Based on this view, let's create a Movement measure group that will have Units In and Units Out measures based on the factMovementProduct.UnitsIn and factMovementProduct.UnitsOut columns, respectively, with a Sum aggregation function. These measures represent product income and expenditure.

Let's create a view to show opening balance factOpeningBalance:

SELECT ProductKey, MovementDate, UnitsBalance
AS OpeningBalance, DateKey,
FROM FactProductInventory
WHERE (UnitsBalance <> 0) AND
(MovementDate = (SELECT MIN(MovementDate)
AS MinDate
FROM FactProductInventory
AS FactProductInventory_MinDate))

Based on this view, let's create a Balance 2 measure group that will have an Opening Balance measure based on the factOpeningBalance.OpeningBalance column with a Sum aggregation function. This measure represents the product opening balance.

In the Balance 2 measure group, let's create a Balance 2 measure based on the factOpeningBalance.UnitsBalance field with a LastNonEmpty aggregation. As you can see, the factOpeningBalance.UnitsBalance field is empty; it is a "stub" measure for balance calculation. Thus, in the cube calculation we have to redefine this measure calculation as follows:

SCOPE([Date].[Date].[Date], [Measures].[Balance 2]);
   [Measures].[Opening Balance] + [Measures].[Units In] -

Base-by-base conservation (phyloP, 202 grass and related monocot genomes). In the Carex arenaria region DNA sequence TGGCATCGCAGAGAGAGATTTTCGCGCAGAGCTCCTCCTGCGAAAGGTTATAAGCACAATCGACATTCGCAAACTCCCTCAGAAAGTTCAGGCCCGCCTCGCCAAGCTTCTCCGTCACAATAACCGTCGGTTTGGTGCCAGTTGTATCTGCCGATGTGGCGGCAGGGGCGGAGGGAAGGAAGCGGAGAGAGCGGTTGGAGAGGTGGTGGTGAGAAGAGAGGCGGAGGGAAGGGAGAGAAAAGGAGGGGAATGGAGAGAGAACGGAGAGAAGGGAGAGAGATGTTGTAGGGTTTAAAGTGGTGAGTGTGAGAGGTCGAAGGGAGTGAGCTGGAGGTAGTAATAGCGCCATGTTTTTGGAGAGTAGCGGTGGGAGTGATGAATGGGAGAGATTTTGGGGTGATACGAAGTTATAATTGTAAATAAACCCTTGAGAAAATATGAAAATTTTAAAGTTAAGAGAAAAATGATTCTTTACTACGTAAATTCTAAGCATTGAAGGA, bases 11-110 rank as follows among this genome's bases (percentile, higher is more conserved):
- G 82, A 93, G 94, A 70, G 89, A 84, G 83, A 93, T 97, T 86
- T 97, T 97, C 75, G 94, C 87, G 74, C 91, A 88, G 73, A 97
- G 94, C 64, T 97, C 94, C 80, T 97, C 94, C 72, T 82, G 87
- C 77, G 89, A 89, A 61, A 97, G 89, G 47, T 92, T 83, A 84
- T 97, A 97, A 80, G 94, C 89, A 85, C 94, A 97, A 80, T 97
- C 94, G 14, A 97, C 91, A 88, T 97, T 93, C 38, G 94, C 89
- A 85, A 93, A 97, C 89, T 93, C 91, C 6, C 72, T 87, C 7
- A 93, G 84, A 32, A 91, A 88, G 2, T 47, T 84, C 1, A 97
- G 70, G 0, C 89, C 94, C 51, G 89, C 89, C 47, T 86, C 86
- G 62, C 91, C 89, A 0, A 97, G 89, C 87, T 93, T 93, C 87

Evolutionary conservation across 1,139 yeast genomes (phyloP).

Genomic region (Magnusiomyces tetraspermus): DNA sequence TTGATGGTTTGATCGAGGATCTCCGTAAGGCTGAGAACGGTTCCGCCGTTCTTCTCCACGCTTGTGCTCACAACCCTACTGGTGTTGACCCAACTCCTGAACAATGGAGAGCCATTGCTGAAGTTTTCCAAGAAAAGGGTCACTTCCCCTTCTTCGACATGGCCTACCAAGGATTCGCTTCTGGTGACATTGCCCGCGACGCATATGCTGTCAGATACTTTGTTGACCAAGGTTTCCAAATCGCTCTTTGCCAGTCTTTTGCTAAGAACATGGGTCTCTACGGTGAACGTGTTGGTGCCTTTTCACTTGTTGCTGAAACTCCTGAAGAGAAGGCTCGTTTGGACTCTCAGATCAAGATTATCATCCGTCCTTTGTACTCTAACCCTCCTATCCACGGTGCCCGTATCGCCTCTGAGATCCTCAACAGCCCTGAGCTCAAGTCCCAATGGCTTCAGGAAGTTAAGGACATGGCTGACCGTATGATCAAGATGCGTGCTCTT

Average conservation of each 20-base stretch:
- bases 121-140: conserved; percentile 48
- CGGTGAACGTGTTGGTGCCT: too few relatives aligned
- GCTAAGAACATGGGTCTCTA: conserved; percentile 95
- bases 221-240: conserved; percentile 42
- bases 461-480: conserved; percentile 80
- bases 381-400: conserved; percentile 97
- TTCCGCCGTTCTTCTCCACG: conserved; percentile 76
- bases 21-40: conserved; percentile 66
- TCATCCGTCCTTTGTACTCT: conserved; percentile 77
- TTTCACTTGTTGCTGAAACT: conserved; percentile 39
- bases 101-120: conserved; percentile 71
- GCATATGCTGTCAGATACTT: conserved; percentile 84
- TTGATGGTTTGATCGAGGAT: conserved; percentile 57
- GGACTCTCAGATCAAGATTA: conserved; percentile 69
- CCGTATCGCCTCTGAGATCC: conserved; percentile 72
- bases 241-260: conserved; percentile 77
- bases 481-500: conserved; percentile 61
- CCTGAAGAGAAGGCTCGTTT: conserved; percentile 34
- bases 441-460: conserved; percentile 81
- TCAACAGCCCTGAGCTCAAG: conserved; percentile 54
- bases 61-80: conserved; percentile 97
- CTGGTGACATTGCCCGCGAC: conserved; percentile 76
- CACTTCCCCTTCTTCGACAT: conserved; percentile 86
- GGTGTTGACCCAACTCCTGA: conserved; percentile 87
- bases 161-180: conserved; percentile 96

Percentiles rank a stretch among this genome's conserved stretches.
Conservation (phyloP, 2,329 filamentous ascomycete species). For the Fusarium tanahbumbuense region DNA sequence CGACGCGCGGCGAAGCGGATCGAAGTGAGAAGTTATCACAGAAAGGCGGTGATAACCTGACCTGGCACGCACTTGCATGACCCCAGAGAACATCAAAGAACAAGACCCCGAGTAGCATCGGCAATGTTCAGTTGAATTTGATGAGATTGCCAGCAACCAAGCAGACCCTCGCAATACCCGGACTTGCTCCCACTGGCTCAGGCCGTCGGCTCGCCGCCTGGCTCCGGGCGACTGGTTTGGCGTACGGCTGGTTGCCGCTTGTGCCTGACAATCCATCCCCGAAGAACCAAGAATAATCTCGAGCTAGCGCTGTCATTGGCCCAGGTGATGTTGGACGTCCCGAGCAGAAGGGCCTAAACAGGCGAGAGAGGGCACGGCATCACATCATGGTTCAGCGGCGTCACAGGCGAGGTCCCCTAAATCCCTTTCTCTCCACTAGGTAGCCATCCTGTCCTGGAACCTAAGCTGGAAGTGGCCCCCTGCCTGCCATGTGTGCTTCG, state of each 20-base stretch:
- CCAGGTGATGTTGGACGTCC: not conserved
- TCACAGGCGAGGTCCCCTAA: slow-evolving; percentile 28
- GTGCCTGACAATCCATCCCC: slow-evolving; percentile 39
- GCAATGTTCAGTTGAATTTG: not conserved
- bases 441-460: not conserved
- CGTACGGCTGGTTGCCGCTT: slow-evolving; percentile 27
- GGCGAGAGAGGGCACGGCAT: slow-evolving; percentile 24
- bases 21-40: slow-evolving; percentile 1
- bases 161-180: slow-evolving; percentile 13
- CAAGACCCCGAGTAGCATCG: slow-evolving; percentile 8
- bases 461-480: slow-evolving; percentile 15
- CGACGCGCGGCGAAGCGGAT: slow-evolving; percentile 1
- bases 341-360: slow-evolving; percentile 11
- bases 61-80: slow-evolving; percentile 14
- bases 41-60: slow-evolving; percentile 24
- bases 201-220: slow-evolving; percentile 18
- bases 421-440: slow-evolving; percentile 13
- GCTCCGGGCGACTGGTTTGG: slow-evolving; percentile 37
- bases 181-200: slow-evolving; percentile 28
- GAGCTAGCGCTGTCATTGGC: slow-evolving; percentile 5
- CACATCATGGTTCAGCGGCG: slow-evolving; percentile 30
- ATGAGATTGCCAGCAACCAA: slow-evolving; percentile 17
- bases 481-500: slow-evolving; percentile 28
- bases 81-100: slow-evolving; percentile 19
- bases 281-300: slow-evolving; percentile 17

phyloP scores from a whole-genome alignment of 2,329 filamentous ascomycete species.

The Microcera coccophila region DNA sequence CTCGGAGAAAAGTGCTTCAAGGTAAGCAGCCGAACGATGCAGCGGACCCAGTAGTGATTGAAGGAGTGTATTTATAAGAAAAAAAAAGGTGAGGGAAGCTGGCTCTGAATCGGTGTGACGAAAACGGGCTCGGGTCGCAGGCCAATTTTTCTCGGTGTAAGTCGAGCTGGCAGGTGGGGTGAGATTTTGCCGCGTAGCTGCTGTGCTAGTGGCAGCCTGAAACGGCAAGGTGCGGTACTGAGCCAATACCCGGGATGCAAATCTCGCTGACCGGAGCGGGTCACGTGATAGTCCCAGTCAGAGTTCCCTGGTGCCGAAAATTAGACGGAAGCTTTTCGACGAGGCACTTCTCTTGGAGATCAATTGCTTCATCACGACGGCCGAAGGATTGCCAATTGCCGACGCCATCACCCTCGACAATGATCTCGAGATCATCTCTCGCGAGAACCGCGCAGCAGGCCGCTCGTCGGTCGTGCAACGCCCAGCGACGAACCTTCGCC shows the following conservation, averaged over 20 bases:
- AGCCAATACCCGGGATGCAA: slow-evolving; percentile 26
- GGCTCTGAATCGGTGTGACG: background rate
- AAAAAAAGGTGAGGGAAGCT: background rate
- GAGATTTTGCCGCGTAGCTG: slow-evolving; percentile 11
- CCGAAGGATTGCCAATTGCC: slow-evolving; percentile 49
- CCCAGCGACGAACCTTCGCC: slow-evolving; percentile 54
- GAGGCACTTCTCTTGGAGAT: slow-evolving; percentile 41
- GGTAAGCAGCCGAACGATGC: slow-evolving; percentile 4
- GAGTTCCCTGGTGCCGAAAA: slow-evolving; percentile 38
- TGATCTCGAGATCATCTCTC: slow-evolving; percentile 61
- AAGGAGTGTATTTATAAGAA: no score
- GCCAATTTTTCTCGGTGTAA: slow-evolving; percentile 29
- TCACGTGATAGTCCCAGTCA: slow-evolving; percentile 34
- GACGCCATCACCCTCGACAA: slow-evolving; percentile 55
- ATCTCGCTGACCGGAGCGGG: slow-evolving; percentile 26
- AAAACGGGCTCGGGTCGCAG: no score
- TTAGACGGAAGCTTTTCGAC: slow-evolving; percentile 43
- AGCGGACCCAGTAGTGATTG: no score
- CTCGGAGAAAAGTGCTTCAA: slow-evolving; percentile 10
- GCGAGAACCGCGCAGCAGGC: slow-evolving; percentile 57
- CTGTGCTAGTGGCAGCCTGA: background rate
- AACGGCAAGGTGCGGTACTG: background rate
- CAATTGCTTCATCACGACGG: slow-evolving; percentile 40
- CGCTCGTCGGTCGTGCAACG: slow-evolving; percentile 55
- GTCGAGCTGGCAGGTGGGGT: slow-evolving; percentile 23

[Measures].[Units Out]);

Now, the Product Balance cube contains two measures that show product balance: Balance 1 and Balance 2>, calculated by different approaches.

Let's run MDX queries to analyze their performance speed:

Figure 2: Using Balance 1 and Balance 2 measures to view product balance for the Date dimension

Figure 3: Using Balance 1 and Balance 2 measures to view product balance for the Product dimension

As you can see, the measure created using the first approach returns results significantly faster when a query is run for the first time. However, when queries are run for the second time, their speed is similar because the data is already cashed:

Figure 4: Using Balance 2 measure to view product balance for Product dimension for a second time


When choosing an approach to balance calculation, you should consider various aspects, such as required speed of receiving data, necessity use Drill Through operation, or opportunity to change the data right in the cube (write back).

The first approach allows the correct work of the Drill-Through operation and generates a quick MDX query. However, balance values have to be calculated in the relational database after any change in product movement, and they require a large amount of space in the database. Besides, it requires a long time to process the multidimensional warehouse.

When balance values are calculated at query time, cube processing goes much faster, and there is no need to store balance values in the relational database. It also allows us to use write back functionality. The disadvantages are: the MDX query time is longer than when using the first variant, and Drill-Through doesn't work.

About the Author

Balance5 Antonina Semenkova is team lead in the BI solutions department at Galaktikasoft and an expert in Windows BI tools.

This article was contributed for exclusive use on Developer.com. All rights reserved.

This article was originally published on August 31, 2016